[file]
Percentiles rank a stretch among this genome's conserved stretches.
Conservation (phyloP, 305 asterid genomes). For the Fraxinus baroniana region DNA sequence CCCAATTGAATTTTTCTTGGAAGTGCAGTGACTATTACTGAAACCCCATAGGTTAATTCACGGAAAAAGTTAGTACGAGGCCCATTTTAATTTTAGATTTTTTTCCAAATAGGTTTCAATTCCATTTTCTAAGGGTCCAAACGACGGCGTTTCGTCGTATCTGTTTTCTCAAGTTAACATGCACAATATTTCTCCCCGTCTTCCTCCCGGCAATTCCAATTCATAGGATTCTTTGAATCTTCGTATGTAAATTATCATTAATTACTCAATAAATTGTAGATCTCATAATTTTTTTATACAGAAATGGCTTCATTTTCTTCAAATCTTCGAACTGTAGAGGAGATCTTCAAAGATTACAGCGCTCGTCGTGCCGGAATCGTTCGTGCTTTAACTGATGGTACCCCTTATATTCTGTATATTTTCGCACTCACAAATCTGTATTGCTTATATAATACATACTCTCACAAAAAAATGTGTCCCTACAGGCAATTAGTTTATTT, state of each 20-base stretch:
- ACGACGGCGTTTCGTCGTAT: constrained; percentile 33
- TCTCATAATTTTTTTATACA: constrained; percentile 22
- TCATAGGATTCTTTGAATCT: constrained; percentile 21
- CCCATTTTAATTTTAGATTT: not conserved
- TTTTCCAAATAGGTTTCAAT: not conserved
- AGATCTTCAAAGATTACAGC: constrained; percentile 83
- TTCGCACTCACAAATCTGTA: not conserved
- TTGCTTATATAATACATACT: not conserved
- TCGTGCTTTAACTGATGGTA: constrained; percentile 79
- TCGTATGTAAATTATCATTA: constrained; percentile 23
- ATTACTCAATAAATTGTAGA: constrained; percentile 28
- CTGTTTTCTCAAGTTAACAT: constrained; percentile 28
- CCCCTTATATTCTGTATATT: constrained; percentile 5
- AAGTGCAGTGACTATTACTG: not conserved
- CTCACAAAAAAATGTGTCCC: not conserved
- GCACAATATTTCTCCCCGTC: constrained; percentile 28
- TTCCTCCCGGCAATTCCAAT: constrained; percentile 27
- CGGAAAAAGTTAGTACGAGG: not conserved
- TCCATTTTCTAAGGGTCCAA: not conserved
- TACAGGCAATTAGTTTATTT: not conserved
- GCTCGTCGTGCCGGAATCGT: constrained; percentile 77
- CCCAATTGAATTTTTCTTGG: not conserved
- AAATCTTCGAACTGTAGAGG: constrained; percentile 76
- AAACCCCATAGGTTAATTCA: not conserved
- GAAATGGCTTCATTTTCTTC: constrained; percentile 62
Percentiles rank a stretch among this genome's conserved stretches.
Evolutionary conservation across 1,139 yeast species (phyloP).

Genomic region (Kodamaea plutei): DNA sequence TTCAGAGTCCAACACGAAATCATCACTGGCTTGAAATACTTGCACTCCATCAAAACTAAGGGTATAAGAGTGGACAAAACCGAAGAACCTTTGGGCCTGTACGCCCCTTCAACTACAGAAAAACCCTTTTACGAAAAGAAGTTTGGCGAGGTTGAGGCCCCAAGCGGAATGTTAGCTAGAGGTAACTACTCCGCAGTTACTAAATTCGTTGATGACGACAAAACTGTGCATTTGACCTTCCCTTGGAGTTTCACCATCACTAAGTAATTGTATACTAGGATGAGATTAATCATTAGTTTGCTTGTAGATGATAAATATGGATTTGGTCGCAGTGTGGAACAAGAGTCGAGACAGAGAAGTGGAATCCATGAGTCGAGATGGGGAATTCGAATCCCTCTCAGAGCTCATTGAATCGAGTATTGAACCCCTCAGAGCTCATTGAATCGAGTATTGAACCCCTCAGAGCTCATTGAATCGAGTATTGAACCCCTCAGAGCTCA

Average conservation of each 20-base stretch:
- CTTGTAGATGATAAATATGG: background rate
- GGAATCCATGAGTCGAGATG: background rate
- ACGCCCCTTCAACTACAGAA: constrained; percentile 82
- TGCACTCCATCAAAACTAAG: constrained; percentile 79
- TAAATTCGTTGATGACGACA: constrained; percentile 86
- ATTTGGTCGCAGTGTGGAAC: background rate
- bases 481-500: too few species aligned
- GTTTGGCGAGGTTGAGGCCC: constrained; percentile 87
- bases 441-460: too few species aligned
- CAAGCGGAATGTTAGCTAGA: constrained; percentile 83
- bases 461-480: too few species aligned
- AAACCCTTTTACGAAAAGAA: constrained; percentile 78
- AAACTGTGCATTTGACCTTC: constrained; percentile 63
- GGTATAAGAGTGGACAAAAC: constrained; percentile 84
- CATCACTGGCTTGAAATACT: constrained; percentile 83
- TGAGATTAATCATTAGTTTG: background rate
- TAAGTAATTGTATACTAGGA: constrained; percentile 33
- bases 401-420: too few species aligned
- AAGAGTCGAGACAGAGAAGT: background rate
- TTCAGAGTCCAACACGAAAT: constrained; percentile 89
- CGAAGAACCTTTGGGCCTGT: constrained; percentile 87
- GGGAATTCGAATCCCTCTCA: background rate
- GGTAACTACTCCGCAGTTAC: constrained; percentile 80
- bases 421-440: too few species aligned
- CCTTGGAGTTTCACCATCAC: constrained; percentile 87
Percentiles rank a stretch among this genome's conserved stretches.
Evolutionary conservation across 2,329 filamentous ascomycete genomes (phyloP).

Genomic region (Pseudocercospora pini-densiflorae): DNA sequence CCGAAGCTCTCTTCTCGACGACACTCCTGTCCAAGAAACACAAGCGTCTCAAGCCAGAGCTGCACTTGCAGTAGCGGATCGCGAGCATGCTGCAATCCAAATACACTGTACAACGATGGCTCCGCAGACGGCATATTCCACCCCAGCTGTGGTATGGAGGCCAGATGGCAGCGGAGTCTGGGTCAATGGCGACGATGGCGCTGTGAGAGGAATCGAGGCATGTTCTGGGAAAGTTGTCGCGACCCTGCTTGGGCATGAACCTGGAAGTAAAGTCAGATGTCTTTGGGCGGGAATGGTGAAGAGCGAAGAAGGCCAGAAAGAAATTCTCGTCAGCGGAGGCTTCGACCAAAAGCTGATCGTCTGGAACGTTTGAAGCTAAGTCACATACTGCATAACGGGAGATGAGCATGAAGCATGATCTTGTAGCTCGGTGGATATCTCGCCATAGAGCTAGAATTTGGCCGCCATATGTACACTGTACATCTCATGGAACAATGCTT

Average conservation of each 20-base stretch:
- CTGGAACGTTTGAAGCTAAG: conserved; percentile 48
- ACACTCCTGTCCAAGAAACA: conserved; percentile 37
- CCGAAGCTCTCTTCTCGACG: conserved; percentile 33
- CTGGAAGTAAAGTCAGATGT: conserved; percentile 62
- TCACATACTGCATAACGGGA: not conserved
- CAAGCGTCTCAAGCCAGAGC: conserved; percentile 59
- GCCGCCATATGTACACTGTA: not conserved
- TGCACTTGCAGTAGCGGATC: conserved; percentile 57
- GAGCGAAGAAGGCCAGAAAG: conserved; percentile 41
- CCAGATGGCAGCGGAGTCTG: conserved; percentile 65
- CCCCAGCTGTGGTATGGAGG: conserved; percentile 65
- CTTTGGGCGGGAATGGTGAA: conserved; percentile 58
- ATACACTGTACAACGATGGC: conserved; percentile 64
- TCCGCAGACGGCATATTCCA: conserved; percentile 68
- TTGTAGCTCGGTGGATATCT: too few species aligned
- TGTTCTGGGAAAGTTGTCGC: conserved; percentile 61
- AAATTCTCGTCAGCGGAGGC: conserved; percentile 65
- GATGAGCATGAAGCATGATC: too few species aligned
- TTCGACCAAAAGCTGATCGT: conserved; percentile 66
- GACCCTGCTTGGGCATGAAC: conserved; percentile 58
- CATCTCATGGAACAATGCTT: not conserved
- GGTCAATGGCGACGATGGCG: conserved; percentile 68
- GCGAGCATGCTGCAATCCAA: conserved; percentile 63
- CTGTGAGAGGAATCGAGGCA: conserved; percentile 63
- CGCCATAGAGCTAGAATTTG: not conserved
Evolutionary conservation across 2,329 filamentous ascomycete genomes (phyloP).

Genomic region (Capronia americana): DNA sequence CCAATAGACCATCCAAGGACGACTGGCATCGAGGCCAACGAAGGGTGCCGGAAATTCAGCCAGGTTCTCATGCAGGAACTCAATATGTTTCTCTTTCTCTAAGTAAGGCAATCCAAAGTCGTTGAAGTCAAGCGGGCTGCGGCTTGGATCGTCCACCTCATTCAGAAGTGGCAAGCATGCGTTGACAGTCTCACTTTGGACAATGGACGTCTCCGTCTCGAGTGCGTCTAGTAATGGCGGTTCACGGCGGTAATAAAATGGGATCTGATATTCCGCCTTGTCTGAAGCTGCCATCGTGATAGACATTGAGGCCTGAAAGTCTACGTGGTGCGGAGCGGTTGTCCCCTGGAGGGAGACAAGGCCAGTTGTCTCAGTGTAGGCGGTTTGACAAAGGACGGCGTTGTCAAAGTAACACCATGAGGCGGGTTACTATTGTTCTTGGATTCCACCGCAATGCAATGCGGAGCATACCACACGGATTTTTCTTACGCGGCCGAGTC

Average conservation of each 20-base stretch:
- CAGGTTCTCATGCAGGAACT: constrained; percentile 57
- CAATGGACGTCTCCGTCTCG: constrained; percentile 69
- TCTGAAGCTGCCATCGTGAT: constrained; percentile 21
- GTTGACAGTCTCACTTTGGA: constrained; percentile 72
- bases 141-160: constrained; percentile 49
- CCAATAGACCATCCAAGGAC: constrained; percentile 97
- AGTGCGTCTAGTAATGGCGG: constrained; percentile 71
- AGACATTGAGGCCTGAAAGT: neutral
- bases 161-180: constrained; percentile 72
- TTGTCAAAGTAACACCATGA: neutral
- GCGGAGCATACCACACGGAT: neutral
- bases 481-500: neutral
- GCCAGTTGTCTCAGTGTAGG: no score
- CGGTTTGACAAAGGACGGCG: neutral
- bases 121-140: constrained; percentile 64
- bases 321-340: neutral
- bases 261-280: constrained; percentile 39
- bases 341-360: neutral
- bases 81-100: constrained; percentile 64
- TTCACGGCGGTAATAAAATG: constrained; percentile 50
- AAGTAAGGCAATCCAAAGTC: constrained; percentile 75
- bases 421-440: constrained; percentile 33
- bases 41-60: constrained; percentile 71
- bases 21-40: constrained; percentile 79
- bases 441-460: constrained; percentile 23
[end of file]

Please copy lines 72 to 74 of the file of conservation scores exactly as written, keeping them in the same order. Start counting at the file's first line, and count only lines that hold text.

- CTTTGGGCGGGAATGGTGAA: conserved; percentile 58
- ATACACTGTACAACGATGGC: conserved; percentile 64
- TCCGCAGACGGCATATTCCA: conserved; percentile 68